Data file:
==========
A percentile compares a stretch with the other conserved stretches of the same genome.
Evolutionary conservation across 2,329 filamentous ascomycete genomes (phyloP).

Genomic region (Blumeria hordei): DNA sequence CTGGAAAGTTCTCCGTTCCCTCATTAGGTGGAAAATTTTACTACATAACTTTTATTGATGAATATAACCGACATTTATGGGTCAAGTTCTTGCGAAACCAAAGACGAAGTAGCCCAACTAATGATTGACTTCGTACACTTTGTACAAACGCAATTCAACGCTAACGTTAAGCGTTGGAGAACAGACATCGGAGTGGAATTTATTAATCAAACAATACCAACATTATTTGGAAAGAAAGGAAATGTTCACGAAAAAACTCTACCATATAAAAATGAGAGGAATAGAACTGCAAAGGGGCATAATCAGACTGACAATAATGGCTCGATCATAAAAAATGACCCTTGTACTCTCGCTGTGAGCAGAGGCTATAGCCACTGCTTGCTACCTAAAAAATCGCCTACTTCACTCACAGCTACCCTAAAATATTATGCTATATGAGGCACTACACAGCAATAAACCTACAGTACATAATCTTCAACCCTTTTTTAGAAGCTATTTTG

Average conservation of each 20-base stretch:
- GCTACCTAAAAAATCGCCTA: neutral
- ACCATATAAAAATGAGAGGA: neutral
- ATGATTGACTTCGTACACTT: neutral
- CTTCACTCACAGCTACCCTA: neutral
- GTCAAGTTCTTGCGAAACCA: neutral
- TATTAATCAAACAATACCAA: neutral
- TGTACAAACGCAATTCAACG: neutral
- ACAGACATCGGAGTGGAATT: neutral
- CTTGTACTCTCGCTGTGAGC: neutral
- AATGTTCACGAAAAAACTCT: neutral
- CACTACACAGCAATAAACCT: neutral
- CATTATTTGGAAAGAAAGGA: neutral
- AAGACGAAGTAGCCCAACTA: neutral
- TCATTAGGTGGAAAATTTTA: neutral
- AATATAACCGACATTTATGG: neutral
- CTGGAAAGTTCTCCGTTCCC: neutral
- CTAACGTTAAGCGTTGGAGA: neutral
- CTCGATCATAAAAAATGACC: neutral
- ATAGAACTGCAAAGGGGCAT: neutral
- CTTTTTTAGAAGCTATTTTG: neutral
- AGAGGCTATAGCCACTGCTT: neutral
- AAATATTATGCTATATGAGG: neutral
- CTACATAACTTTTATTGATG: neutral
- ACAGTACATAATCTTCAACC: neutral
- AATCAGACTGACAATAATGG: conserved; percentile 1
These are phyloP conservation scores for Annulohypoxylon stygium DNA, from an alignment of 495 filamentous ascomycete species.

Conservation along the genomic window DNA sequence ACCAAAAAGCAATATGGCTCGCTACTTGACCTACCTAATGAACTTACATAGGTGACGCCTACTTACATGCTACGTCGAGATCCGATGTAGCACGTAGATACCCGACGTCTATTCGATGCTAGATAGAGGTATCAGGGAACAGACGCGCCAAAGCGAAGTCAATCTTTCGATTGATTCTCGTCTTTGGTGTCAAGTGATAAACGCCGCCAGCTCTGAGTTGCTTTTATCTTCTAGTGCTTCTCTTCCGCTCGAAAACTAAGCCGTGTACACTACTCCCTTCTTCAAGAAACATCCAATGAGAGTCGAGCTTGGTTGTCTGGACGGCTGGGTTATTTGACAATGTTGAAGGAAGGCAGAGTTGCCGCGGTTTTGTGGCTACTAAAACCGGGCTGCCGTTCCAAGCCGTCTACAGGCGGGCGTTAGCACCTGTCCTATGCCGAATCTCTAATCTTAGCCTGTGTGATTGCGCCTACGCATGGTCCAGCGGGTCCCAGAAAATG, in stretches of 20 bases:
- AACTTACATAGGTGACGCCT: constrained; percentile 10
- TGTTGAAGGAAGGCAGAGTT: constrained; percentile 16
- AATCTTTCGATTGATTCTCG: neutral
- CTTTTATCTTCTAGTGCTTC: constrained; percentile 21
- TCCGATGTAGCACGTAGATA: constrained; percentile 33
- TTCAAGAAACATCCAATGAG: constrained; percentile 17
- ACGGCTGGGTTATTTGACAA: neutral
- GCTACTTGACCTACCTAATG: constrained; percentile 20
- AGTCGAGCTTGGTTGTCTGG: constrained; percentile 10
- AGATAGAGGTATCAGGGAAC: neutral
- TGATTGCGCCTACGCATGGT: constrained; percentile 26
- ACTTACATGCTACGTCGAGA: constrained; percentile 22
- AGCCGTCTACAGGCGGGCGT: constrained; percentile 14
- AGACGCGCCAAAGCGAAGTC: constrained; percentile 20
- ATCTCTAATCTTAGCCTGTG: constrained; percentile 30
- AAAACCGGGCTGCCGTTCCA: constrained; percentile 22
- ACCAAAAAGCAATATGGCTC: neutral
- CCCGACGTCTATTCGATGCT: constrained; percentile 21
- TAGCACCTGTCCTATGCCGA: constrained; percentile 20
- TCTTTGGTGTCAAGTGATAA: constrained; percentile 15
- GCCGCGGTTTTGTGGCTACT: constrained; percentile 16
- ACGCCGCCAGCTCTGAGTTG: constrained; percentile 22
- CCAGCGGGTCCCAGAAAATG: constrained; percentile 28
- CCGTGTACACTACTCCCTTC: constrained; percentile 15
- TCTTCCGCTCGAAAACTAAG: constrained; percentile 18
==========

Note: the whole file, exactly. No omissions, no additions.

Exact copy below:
A percentile compares a stretch with the other conserved stretches of the same genome.
Evolutionary conservation across 2,329 filamentous ascomycete genomes (phyloP).

Genomic region (Blumeria hordei): DNA sequence CTGGAAAGTTCTCCGTTCCCTCATTAGGTGGAAAATTTTACTACATAACTTTTATTGATGAATATAACCGACATTTATGGGTCAAGTTCTTGCGAAACCAAAGACGAAGTAGCCCAACTAATGATTGACTTCGTACACTTTGTACAAACGCAATTCAACGCTAACGTTAAGCGTTGGAGAACAGACATCGGAGTGGAATTTATTAATCAAACAATACCAACATTATTTGGAAAGAAAGGAAATGTTCACGAAAAAACTCTACCATATAAAAATGAGAGGAATAGAACTGCAAAGGGGCATAATCAGACTGACAATAATGGCTCGATCATAAAAAATGACCCTTGTACTCTCGCTGTGAGCAGAGGCTATAGCCACTGCTTGCTACCTAAAAAATCGCCTACTTCACTCACAGCTACCCTAAAATATTATGCTATATGAGGCACTACACAGCAATAAACCTACAGTACATAATCTTCAACCCTTTTTTAGAAGCTATTTTG

Average conservation of each 20-base stretch:
- GCTACCTAAAAAATCGCCTA: neutral
- ACCATATAAAAATGAGAGGA: neutral
- ATGATTGACTTCGTACACTT: neutral
- CTTCACTCACAGCTACCCTA: neutral
- GTCAAGTTCTTGCGAAACCA: neutral
- TATTAATCAAACAATACCAA: neutral
- TGTACAAACGCAATTCAACG: neutral
- ACAGACATCGGAGTGGAATT: neutral
- CTTGTACTCTCGCTGTGAGC: neutral
- AATGTTCACGAAAAAACTCT: neutral
- CACTACACAGCAATAAACCT: neutral
- CATTATTTGGAAAGAAAGGA: neutral
- AAGACGAAGTAGCCCAACTA: neutral
- TCATTAGGTGGAAAATTTTA: neutral
- AATATAACCGACATTTATGG: neutral
- CTGGAAAGTTCTCCGTTCCC: neutral
- CTAACGTTAAGCGTTGGAGA: neutral
- CTCGATCATAAAAAATGACC: neutral
- ATAGAACTGCAAAGGGGCAT: neutral
- CTTTTTTAGAAGCTATTTTG: neutral
- AGAGGCTATAGCCACTGCTT: neutral
- AAATATTATGCTATATGAGG: neutral
- CTACATAACTTTTATTGATG: neutral
- ACAGTACATAATCTTCAACC: neutral
- AATCAGACTGACAATAATGG: conserved; percentile 1
These are phyloP conservation scores for Annulohypoxylon stygium DNA, from an alignment of 495 filamentous ascomycete species.

Conservation along the genomic window DNA sequence ACCAAAAAGCAATATGGCTCGCTACTTGACCTACCTAATGAACTTACATAGGTGACGCCTACTTACATGCTACGTCGAGATCCGATGTAGCACGTAGATACCCGACGTCTATTCGATGCTAGATAGAGGTATCAGGGAACAGACGCGCCAAAGCGAAGTCAATCTTTCGATTGATTCTCGTCTTTGGTGTCAAGTGATAAACGCCGCCAGCTCTGAGTTGCTTTTATCTTCTAGTGCTTCTCTTCCGCTCGAAAACTAAGCCGTGTACACTACTCCCTTCTTCAAGAAACATCCAATGAGAGTCGAGCTTGGTTGTCTGGACGGCTGGGTTATTTGACAATGTTGAAGGAAGGCAGAGTTGCCGCGGTTTTGTGGCTACTAAAACCGGGCTGCCGTTCCAAGCCGTCTACAGGCGGGCGTTAGCACCTGTCCTATGCCGAATCTCTAATCTTAGCCTGTGTGATTGCGCCTACGCATGGTCCAGCGGGTCCCAGAAAATG, in stretches of 20 bases:
- AACTTACATAGGTGACGCCT: constrained; percentile 10
- TGTTGAAGGAAGGCAGAGTT: constrained; percentile 16
- AATCTTTCGATTGATTCTCG: neutral
- CTTTTATCTTCTAGTGCTTC: constrained; percentile 21
- TCCGATGTAGCACGTAGATA: constrained; percentile 33
- TTCAAGAAACATCCAATGAG: constrained; percentile 17
- ACGGCTGGGTTATTTGACAA: neutral
- GCTACTTGACCTACCTAATG: constrained; percentile 20
- AGTCGAGCTTGGTTGTCTGG: constrained; percentile 10
- AGATAGAGGTATCAGGGAAC: neutral
- TGATTGCGCCTACGCATGGT: constrained; percentile 26
- ACTTACATGCTACGTCGAGA: constrained; percentile 22
- AGCCGTCTACAGGCGGGCGT: constrained; percentile 14
- AGACGCGCCAAAGCGAAGTC: constrained; percentile 20
- ATCTCTAATCTTAGCCTGTG: constrained; percentile 30
- AAAACCGGGCTGCCGTTCCA: constrained; percentile 22
- ACCAAAAAGCAATATGGCTC: neutral
- CCCGACGTCTATTCGATGCT: constrained; percentile 21
- TAGCACCTGTCCTATGCCGA: constrained; percentile 20
- TCTTTGGTGTCAAGTGATAA: constrained; percentile 15
- GCCGCGGTTTTGTGGCTACT: constrained; percentile 16
- ACGCCGCCAGCTCTGAGTTG: constrained; percentile 22
- CCAGCGGGTCCCAGAAAATG: constrained; percentile 28
- CCGTGTACACTACTCCCTTC: constrained; percentile 15
- TCTTCCGCTCGAAAACTAAG: constrained; percentile 18